However, even though all of the attention is focused on the NFC, it’s the AFC where things are really wrong. So, in honour of all the people crying that the regular season should matter more and that changes have to be made when the end result isn’t what we want, I have taken the liberty of re-seeding the AFC so that an emphasis is placed on regular season results and so it’s fair. You’re welcome.
Since it’s Wild Card Weekend, let’s start with those wild cards, the Chiefs and the Chargers. Chiefs, you’re good. Chargers, we all know the only reason you’re in is because you got a bogus non-call (which the league admitted to) to win your week 17 game. Now, I was about to say that the league should retroactively take away that victory, but since the beneficiary team would be the Steelers, and the referee in question was Bill Leavy, I say retribution is a dish best served extremely cold, so suck it, Steelers. Chargers, you’re good too, and Mike Tomlin, use the extra time to learn the subtleties of not wandering on to the field while the players are, you know, playing.
The Denver Broncos earned the top seed based on their 13-3 record. Sorry, not good enough. I mean, it’s not really fair that the Broncos finish ahead of the Patriots, since the Pats beat them in Week 12. So, let’s swap them. Then, of course, there’s the matter of the Bengals. They beat the Pats, and they also beat AFC South champs the Colts, who also beat the Broncos. Regular season results should count, right? Congratulations, Cincy, you’re number one now. That leaves the Pats at two, Colts at three, and Broncs at four.
That’s much better, right?
I’ve read some pretty interesting takes on what’s wrong with the playoff seeding format this week. I’m not going to link to any of them; these guys get enough attention as it is, and I’m not giving them any more free advertising. My take, which I touched on last week: it is what it is. If you listened to the experts, the NFL would have a format completely based on won-lost records, or with the caveat thrown in that division winners automatically get a playoff berth, but then get seeded based on their record. So, the 49ers and Saints playing home games this weekend would be justice, but the 10-6 Cardinals making it over the 8-7-1 Packers would not? See, this is the thing that gets me about the media whining about playoff seeding EVERY YEAR; unless you can come up with a perfect solution, it’s probably better if you leave things as they are.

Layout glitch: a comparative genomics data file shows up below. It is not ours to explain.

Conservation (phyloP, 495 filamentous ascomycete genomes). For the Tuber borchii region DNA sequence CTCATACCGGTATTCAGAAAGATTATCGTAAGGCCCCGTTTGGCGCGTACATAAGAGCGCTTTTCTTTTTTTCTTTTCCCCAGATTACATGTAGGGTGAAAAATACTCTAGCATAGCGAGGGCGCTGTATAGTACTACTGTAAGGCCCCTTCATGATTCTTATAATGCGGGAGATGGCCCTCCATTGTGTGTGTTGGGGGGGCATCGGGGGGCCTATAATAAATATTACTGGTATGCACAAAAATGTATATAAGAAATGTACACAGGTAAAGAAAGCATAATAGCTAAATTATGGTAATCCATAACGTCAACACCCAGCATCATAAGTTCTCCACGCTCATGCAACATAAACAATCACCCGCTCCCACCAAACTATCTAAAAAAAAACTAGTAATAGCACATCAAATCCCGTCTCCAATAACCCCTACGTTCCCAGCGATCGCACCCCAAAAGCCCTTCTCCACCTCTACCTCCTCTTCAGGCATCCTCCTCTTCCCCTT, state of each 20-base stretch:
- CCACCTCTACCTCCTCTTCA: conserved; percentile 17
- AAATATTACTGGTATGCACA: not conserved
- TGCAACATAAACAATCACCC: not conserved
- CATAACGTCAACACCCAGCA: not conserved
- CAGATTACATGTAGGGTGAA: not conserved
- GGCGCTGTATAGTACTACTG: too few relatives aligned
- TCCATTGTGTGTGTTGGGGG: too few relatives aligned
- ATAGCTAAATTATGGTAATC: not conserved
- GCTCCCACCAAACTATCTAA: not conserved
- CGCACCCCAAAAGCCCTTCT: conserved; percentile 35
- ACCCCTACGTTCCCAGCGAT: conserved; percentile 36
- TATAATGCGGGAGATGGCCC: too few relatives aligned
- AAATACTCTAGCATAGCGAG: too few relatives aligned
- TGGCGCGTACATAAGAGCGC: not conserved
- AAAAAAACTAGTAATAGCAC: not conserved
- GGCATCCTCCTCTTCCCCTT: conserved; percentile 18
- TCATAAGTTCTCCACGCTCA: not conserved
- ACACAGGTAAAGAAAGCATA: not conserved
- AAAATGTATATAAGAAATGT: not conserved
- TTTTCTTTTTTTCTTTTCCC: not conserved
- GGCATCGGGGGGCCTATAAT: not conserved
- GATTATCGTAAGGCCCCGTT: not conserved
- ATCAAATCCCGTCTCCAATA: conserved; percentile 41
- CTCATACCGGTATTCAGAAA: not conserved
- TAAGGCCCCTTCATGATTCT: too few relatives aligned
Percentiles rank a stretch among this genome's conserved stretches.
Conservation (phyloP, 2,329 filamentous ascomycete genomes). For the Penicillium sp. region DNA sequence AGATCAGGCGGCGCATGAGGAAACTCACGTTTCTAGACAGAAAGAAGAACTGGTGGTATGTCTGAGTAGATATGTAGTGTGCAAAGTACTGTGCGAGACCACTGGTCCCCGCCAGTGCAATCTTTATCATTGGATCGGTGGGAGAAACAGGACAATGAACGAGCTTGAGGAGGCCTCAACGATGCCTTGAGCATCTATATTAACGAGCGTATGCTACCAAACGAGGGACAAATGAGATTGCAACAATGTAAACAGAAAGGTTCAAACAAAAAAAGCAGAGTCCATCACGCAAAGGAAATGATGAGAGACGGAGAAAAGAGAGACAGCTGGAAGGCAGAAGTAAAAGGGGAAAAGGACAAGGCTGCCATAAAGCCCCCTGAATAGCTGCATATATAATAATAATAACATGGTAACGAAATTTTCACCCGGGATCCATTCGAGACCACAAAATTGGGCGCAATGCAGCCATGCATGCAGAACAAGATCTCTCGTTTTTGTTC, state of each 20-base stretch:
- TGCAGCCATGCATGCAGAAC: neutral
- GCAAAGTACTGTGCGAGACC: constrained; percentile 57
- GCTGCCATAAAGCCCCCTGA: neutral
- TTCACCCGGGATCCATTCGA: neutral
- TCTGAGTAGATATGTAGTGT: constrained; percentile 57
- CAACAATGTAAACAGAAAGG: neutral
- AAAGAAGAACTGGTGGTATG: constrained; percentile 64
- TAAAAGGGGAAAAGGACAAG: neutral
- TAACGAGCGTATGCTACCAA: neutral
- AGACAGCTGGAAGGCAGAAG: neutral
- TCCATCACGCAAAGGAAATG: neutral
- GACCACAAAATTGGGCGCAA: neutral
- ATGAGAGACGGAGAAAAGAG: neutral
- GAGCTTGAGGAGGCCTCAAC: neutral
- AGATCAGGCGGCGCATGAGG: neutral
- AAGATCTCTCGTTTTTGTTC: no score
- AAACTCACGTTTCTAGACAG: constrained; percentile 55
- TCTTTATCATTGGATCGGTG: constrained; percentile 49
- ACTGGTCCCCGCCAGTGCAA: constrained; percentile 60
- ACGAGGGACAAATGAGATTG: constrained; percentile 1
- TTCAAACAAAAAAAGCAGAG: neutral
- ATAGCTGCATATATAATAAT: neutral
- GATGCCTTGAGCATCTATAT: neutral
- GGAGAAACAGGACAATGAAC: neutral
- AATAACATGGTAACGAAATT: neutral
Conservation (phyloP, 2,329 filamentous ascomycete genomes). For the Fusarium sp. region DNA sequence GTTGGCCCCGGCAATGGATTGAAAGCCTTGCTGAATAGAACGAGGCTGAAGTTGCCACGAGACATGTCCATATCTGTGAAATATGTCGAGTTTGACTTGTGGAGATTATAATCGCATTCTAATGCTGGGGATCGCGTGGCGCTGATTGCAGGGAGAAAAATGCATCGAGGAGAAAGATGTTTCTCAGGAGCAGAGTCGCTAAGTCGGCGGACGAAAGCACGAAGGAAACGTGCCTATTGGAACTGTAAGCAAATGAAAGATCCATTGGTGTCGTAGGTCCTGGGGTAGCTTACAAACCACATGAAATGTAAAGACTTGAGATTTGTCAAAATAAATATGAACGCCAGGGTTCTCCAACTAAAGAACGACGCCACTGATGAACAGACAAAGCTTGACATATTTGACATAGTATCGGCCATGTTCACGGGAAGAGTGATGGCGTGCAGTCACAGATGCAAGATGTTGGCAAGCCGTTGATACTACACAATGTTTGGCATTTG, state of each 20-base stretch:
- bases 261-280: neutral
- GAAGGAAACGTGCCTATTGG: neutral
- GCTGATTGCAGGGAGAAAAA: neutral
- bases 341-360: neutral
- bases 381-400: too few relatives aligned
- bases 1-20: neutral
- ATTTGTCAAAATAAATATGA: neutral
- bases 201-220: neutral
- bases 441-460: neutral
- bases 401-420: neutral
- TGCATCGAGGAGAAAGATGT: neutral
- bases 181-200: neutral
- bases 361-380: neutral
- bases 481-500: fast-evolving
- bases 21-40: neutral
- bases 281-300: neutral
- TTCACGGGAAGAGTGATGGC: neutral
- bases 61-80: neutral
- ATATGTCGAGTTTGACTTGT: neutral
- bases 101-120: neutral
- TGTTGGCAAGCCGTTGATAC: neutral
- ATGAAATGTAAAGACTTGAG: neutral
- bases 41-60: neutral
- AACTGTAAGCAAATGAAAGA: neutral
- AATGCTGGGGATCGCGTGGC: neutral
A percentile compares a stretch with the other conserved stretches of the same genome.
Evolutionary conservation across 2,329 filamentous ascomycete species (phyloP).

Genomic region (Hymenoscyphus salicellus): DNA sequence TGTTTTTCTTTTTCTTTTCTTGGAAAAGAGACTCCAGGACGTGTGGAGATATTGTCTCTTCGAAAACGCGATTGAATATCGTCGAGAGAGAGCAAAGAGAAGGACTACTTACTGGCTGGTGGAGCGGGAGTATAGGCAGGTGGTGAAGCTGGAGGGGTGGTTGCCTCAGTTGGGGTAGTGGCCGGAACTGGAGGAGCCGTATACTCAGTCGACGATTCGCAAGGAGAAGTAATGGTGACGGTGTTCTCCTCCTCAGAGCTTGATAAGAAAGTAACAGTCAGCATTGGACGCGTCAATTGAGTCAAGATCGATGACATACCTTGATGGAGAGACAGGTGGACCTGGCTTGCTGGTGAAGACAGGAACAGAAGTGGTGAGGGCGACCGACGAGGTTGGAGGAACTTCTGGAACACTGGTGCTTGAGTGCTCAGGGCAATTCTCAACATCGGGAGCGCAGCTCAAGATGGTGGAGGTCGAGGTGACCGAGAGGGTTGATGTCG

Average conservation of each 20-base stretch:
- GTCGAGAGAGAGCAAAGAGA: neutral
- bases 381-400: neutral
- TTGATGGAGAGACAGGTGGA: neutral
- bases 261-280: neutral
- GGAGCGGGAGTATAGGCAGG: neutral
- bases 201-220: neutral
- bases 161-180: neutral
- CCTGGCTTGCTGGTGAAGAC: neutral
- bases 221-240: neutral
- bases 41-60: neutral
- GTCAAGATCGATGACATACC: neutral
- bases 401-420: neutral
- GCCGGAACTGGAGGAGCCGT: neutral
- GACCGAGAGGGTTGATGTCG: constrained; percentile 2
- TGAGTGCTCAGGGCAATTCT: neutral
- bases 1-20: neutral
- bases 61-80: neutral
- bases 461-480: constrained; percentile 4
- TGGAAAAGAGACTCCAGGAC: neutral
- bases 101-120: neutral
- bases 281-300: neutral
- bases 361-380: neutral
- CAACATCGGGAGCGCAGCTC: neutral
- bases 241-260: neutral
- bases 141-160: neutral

When I look at the Green Bay Packers, this year’s “problem,” I see a team that:
- Was 5-2 after Week 8
- Had Aaron Rodgers suffer a broken clavicle in a Week 9 loss against division-rival Chicago
- Went 2-4-1 over their next seven games without the best QB in the NFL
- Won a winner-take-all finale against the Bears with Rodgers playing for the first time since his injury
So, I guess what I’m trying to say is that I’m not too broken up over Green Bay, and Rodgers, being in the playoffs, or even hosting a game. If you look at the Packers, they’re clearly better than their record.
Tinker with the playoff seeding format if you want. You’ll never make everyone happy. More importantly, the media will always find something to complain about. Don’t believe the hype.
Oh, and the playoffs are going to be awesome again. Just like every year.
Chiefs at Colts
With LB Justin Houston expected to make his return, the Chiefs’ pass rush should be better than the one that Andrew Luck faced two weeks ago in KC. LB Tamba Hali will not play, however, which should make Houston easier to handle. The Colts defence seems to have returned to its early-season form as the secondary has gotten healthier. Since the Chiefs have no real big-play threat at receiver, this will make it easier for the Colts to focus on stopping Jamaal Charles. That should be the difference in what should be a competitive game. Winner: Colts
Saints at Eagles
It’s easy to say that I should pick the Eagles because the Saints are playing on the road, outside, in the cold. So that’s exactly what I’m saying; I’m picking the Eagles because the Saints are playing on the road, outside, in the cold. As long as Eagles’ QB NickFoleon Dynamite doesn’t experience an “Ohmygod I’m in the playoffs!”-Spaz Attack, Philly should be able to outpoint Drew Brees and company. Winner: Eagles
Chargers at Bengals
Congratulations San Diego! Now, meet your destroyer. For me, this game comes down to the fact that, while both teams can score tons on offence, the Chargers’ defence is not very good, and the Bengals’ defence is. As long as Bengals’ QB Andy Dalton doesn’t experience an “Ohmygod I’m in the playoffs!”-Spaz Attack, Cincy should be fine. Winner: Bengals
49ers at Packers
This one’s easy, right? What, haven’t you heard? The 49ers are much better than the Packers. The 49ers own the Packers. The only thing that gives the Packers a chance is the cold. Seriously though, that 49ers defence is awfully good. In the bitter cold, that’s a huge advantage. Still, I’m going to act like the huge Rodgers fanboy that I am and pick the Green Bay. The Packers’ secondary just might be healthy enough to allow their defence to focus on taking care of business up front. Plus, we all know that, if the ‘niners’ defence does have a weakness, it’s in the secondary. Winner: Packers